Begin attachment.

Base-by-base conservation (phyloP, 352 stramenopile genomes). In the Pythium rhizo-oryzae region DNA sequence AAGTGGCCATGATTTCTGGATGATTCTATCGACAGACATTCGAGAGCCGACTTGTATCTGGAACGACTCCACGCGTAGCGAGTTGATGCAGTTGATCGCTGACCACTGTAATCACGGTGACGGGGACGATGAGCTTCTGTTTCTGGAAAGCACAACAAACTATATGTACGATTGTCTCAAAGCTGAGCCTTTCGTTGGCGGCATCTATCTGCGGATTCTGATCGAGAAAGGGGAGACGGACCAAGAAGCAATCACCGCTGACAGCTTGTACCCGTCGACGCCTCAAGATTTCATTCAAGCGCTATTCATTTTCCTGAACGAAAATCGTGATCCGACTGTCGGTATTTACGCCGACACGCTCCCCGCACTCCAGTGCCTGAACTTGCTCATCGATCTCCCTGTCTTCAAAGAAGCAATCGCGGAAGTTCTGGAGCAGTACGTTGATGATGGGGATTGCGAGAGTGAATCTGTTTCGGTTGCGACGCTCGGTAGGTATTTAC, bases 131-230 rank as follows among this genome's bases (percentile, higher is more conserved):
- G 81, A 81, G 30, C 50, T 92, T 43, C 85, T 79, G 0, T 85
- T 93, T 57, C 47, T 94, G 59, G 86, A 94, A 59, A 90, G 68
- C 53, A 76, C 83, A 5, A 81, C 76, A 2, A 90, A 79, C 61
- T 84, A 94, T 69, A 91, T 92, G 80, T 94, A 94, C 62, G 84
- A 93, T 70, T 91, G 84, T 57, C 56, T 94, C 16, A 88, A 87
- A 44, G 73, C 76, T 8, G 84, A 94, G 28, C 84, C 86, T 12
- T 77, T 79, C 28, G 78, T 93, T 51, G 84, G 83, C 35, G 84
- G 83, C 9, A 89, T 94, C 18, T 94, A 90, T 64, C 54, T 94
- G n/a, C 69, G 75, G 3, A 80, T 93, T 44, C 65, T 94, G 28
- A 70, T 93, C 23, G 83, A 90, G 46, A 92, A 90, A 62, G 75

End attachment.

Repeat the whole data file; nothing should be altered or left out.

Base-by-base conservation (phyloP, 352 stramenopile genomes). In the Pythium rhizo-oryzae region DNA sequence AAGTGGCCATGATTTCTGGATGATTCTATCGACAGACATTCGAGAGCCGACTTGTATCTGGAACGACTCCACGCGTAGCGAGTTGATGCAGTTGATCGCTGACCACTGTAATCACGGTGACGGGGACGATGAGCTTCTGTTTCTGGAAAGCACAACAAACTATATGTACGATTGTCTCAAAGCTGAGCCTTTCGTTGGCGGCATCTATCTGCGGATTCTGATCGAGAAAGGGGAGACGGACCAAGAAGCAATCACCGCTGACAGCTTGTACCCGTCGACGCCTCAAGATTTCATTCAAGCGCTATTCATTTTCCTGAACGAAAATCGTGATCCGACTGTCGGTATTTACGCCGACACGCTCCCCGCACTCCAGTGCCTGAACTTGCTCATCGATCTCCCTGTCTTCAAAGAAGCAATCGCGGAAGTTCTGGAGCAGTACGTTGATGATGGGGATTGCGAGAGTGAATCTGTTTCGGTTGCGACGCTCGGTAGGTATTTAC, bases 131-230 rank as follows among this genome's bases (percentile, higher is more conserved):
- G 81, A 81, G 30, C 50, T 92, T 43, C 85, T 79, G 0, T 85
- T 93, T 57, C 47, T 94, G 59, G 86, A 94, A 59, A 90, G 68
- C 53, A 76, C 83, A 5, A 81, C 76, A 2, A 90, A 79, C 61
- T 84, A 94, T 69, A 91, T 92, G 80, T 94, A 94, C 62, G 84
- A 93, T 70, T 91, G 84, T 57, C 56, T 94, C 16, A 88, A 87
- A 44, G 73, C 76, T 8, G 84, A 94, G 28, C 84, C 86, T 12
- T 77, T 79, C 28, G 78, T 93, T 51, G 84, G 83, C 35, G 84
- G 83, C 9, A 89, T 94, C 18, T 94, A 90, T 64, C 54, T 94
- G n/a, C 69, G 75, G 3, A 80, T 93, T 44, C 65, T 94, G 28
- A 70, T 93, C 23, G 83, A 90, G 46, A 92, A 90, A 62, G 75